ROGERS, Captain Woodes (d. 1732)
A Cruising Voyage Round the World: First to the South-Seas, thence to the East Indies, and homewards by the Cape of Good Hope. Begun in 1708, and finished in 1711... Containing a journal of all the remarkable transactions...an account of Alexander Selkirk's living alone four years and four months on an island
London: printed for A. Bell and B. Lintot, 1712. Octavo. (7 1/2 x 4 3/4 inches). 5 engraved folding maps.
Contemporary panelled calf, expertly rebacked to style.
First edition of an important early Pacific voyage and a British buccaneering classic.
Rogers, who was accompanied by William Dampier as his pilot, went out via Cape Horn, rescued Alexander Selkirk from the island of Juan Fernandez (making this the source book for Robinson Crusoe, with an account of his experiences), and then attacked Spanish shipping on the west coast of South America and Mexico, succeeding in taking the Acapulco galleon in 1709, as well as other prizes. The expedition went as far north as California, and put into various ports in South America. The maps show the voyagers' track around the world and the South Sea coast of America from the island of Chiloe to Acapulco. The sources for some of these maps include manuscripts taken from the Spanish on the expedition. Rogers's eyewitness account of his adventures provides an important contemporary source for its vivid descriptions of buccaneering life on the high seas.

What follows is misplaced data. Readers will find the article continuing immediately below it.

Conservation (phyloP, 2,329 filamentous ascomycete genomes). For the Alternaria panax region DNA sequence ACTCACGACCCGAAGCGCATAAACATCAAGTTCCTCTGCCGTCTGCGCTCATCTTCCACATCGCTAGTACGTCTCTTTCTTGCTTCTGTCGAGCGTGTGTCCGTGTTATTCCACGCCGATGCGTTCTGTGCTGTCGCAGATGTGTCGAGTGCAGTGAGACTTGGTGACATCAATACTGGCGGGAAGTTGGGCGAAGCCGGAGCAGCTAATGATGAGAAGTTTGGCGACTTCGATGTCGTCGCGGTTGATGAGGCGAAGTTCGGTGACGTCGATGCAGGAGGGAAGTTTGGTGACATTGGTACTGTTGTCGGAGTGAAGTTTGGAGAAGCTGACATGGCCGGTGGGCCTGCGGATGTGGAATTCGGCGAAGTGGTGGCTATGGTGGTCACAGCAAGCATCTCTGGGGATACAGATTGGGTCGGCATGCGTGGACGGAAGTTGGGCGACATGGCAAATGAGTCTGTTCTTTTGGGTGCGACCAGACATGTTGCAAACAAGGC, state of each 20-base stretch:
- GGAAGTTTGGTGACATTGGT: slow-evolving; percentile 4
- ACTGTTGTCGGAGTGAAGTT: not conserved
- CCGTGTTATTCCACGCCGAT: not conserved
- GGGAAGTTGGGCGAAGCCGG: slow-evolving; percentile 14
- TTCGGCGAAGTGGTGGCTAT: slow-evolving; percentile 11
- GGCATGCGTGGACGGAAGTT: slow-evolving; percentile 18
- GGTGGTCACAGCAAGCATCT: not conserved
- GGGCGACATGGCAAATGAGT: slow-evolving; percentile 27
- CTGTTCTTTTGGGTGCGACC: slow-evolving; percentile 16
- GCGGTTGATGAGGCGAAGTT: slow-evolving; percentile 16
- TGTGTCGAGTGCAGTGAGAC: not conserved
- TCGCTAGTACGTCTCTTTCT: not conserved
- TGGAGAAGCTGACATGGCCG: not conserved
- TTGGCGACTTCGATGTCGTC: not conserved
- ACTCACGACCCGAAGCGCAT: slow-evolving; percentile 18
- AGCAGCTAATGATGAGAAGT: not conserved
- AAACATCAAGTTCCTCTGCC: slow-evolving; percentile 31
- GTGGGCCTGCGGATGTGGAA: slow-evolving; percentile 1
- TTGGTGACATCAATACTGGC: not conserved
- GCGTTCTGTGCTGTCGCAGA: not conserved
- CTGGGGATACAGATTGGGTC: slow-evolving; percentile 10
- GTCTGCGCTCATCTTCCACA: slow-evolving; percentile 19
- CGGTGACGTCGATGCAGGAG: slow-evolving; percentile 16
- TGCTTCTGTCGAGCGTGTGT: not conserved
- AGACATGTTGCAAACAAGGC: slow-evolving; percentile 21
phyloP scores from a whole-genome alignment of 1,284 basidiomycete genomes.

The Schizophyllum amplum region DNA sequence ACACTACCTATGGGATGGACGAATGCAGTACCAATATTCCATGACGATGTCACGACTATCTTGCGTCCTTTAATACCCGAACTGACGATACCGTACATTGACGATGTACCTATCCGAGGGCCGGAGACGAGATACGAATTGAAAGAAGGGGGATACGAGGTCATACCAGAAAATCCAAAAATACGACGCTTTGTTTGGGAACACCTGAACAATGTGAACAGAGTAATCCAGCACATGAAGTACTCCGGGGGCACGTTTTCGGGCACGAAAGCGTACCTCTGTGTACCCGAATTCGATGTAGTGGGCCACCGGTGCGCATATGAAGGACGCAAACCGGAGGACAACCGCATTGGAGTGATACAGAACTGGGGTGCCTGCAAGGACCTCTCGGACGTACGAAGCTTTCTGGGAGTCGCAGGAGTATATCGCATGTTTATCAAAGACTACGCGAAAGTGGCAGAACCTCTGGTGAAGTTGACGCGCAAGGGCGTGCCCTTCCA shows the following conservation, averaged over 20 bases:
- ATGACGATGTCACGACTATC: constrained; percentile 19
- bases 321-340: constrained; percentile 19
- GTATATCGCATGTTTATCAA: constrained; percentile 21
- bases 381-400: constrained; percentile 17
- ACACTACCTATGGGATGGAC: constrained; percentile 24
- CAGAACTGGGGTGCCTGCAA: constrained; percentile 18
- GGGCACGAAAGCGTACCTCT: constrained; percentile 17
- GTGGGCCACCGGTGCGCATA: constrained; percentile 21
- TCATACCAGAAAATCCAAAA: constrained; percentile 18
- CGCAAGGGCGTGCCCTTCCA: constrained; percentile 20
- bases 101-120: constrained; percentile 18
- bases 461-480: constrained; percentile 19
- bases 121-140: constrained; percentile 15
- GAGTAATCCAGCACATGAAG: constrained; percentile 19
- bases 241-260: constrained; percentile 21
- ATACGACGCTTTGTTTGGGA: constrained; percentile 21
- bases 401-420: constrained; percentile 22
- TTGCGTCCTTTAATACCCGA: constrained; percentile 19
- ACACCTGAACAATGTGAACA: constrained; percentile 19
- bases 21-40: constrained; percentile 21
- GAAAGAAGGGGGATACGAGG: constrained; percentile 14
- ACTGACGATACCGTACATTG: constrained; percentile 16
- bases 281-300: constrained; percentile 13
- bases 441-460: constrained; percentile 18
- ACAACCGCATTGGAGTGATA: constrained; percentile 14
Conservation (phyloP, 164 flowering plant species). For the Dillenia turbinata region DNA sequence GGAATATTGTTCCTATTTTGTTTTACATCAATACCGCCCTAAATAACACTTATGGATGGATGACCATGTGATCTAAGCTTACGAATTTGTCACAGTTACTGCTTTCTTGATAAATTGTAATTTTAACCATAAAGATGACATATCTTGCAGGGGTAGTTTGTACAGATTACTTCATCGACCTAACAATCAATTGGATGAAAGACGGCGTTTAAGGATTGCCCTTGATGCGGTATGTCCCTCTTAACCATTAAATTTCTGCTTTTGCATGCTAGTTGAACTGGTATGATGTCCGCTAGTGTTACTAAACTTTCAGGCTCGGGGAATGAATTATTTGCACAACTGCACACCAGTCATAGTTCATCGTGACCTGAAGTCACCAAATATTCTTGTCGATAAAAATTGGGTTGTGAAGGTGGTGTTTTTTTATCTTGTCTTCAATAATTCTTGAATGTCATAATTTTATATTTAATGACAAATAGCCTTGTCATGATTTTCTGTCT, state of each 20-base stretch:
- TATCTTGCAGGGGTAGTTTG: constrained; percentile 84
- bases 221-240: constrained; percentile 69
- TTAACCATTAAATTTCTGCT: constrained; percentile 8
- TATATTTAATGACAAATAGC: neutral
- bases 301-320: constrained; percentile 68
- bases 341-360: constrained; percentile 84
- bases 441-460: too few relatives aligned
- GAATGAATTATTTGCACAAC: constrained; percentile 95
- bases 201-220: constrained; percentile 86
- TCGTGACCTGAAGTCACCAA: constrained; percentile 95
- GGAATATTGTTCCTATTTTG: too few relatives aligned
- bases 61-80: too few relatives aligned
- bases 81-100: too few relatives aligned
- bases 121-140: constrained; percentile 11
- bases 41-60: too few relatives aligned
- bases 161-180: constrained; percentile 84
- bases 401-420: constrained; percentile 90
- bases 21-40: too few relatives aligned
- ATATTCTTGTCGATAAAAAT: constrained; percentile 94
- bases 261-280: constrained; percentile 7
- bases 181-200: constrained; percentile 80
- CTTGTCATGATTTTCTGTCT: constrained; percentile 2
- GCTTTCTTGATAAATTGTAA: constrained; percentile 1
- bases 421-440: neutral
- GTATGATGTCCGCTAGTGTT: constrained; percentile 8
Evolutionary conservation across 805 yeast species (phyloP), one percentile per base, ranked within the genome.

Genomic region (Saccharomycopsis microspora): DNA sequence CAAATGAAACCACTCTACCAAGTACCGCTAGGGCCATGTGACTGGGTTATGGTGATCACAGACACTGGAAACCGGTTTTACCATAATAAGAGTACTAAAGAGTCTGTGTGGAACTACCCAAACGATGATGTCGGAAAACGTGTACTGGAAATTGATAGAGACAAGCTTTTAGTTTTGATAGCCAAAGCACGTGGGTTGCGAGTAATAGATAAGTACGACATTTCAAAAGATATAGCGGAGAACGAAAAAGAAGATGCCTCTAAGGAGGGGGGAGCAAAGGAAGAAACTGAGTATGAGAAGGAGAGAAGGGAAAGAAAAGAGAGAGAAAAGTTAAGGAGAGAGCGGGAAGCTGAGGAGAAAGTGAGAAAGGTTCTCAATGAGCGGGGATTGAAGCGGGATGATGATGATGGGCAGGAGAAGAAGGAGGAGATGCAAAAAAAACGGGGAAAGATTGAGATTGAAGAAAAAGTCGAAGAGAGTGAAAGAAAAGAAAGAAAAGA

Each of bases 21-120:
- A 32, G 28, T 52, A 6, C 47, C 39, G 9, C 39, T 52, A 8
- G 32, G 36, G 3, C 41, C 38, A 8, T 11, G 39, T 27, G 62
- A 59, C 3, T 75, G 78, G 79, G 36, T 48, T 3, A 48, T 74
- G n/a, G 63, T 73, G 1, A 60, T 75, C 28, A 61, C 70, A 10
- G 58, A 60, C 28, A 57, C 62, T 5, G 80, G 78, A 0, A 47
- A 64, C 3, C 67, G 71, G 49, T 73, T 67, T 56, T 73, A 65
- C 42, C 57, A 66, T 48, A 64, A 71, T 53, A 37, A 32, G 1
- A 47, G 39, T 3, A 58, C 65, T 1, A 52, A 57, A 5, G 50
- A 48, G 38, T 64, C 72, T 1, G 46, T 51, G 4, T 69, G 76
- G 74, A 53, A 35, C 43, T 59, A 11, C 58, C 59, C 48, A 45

European Americana 712/194; Cowan p.194; Cox I, 46; Hill (2004) 1479; Howes R421, "b."; Sabin 72753; Streeter sale 2429; Wagner Spanish Southwest 78; Borba de Moraes, p. 744 ("very rare"); NMM, Piracy & Privateering, 472.